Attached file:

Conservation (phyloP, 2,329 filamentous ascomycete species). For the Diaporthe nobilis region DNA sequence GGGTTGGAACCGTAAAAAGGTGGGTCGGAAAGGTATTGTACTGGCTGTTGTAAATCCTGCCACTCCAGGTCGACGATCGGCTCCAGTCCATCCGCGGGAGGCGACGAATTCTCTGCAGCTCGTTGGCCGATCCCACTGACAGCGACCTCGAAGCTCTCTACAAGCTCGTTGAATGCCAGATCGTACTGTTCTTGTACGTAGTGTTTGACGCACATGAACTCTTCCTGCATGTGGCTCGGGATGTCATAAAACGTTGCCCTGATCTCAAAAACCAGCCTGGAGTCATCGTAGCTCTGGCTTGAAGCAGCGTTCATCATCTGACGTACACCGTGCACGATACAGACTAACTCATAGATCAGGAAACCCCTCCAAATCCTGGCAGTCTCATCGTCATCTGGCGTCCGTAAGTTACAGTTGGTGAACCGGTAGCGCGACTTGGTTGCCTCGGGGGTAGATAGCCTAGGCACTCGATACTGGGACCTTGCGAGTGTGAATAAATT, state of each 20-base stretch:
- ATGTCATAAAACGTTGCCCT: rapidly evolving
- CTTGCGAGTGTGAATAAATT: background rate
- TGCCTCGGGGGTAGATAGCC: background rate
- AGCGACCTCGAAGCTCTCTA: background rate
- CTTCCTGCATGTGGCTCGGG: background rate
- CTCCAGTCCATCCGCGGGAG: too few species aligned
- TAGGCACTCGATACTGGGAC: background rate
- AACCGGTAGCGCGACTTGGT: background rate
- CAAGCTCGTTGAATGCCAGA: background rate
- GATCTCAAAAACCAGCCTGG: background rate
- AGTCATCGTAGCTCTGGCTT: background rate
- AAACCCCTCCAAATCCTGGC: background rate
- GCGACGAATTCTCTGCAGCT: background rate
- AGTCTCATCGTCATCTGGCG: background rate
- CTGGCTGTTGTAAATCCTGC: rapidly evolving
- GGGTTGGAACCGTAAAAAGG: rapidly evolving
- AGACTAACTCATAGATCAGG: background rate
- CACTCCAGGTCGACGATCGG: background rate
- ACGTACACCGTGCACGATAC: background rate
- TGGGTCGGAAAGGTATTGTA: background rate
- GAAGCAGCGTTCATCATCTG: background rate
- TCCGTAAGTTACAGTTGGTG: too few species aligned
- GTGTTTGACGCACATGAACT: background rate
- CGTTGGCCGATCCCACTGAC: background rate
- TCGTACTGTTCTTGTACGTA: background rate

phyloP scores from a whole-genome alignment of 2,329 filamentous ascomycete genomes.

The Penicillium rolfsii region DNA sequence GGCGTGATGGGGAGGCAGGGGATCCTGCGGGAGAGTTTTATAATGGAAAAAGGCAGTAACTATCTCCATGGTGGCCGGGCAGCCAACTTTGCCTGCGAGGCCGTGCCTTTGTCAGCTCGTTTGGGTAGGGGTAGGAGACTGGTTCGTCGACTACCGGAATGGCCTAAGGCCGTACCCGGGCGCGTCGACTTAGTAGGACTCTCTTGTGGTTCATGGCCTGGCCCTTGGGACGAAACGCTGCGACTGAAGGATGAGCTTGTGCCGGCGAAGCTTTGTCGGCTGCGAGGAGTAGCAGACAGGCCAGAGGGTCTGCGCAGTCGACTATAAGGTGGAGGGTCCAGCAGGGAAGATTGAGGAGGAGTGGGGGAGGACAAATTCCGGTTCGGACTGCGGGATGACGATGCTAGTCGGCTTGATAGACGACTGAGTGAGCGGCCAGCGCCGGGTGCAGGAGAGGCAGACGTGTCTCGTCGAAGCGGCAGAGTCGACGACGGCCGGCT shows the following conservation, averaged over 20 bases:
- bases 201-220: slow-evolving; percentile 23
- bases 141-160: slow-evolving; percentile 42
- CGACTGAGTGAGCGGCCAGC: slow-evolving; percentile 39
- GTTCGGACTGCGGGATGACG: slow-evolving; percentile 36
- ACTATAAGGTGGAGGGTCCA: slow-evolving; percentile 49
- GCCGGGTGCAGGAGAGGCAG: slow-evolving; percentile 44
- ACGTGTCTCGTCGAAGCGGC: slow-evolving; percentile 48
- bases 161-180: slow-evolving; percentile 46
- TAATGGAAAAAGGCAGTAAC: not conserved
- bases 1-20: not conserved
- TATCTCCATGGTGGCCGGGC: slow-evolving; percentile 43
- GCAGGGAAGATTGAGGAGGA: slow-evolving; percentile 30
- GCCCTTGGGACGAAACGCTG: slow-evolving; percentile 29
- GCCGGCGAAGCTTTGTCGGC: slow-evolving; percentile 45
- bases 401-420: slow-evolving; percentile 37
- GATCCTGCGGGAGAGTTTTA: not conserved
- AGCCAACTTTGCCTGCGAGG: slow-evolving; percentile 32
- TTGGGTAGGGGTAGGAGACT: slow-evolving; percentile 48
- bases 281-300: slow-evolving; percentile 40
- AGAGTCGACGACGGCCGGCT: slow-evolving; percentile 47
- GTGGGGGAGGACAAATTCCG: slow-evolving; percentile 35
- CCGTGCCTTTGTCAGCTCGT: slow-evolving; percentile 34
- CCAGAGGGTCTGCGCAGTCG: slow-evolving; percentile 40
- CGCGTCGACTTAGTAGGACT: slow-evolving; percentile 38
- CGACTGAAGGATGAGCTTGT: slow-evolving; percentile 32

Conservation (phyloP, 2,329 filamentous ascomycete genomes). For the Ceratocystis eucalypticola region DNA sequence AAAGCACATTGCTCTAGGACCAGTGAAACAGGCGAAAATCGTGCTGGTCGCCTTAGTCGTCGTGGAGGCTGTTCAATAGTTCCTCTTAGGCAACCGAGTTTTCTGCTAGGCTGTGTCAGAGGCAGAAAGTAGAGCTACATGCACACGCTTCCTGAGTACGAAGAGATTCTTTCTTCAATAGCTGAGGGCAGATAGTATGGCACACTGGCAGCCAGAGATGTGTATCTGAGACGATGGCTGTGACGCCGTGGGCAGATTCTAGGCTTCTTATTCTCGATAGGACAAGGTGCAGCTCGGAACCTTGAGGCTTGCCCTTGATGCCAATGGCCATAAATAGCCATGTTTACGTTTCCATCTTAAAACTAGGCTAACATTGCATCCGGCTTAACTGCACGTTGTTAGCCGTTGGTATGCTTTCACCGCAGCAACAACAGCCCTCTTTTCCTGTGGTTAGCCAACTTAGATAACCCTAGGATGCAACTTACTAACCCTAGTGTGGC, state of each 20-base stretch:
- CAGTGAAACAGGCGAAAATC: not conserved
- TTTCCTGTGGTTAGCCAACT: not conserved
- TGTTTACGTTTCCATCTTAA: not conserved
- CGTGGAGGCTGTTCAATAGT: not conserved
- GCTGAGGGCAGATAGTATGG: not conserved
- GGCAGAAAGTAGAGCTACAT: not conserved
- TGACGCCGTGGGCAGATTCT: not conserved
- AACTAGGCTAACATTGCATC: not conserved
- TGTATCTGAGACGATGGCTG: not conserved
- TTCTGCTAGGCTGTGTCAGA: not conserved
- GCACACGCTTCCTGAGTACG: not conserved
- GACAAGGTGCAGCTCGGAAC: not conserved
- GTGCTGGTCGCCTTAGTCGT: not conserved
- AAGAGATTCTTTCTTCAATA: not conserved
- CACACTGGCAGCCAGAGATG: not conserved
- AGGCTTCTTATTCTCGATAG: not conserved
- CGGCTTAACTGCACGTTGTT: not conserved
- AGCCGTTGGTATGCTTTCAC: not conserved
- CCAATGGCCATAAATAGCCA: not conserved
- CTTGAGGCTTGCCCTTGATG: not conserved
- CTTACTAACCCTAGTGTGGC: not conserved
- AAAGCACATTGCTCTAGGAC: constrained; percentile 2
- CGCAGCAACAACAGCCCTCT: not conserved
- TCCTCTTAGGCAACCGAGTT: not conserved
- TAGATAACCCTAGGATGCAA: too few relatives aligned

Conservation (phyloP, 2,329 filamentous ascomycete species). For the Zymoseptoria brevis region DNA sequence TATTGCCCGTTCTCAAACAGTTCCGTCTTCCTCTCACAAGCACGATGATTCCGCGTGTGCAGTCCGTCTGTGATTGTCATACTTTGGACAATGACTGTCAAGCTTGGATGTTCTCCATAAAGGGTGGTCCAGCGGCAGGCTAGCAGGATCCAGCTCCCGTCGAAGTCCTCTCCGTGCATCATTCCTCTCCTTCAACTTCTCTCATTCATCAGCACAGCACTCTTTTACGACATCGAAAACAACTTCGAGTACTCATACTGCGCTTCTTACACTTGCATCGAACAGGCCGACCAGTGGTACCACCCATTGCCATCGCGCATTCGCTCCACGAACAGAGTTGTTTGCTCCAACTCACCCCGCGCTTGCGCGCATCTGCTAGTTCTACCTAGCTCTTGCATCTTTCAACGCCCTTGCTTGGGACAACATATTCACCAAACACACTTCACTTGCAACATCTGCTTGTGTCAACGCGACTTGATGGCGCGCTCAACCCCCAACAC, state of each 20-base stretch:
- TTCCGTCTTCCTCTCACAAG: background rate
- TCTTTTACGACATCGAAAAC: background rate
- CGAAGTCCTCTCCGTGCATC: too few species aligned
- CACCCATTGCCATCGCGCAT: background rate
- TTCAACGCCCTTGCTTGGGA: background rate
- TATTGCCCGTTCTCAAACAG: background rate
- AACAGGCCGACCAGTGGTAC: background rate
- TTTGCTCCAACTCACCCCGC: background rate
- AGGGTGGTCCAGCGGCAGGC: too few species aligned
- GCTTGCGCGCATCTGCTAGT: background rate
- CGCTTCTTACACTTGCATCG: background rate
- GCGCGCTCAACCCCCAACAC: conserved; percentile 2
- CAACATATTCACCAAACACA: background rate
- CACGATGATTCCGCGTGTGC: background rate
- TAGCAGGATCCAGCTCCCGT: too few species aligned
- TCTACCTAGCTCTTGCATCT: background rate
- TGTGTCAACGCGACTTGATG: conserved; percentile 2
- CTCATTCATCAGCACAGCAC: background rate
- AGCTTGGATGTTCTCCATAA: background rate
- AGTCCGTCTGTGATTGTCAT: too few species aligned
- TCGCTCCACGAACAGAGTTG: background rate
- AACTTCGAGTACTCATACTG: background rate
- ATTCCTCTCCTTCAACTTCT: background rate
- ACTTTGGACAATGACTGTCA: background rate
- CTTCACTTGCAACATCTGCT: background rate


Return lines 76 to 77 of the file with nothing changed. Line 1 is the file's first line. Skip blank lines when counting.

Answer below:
- AAAGCACATTGCTCTAGGAC: constrained; percentile 2
- CGCAGCAACAACAGCCCTCT: not conserved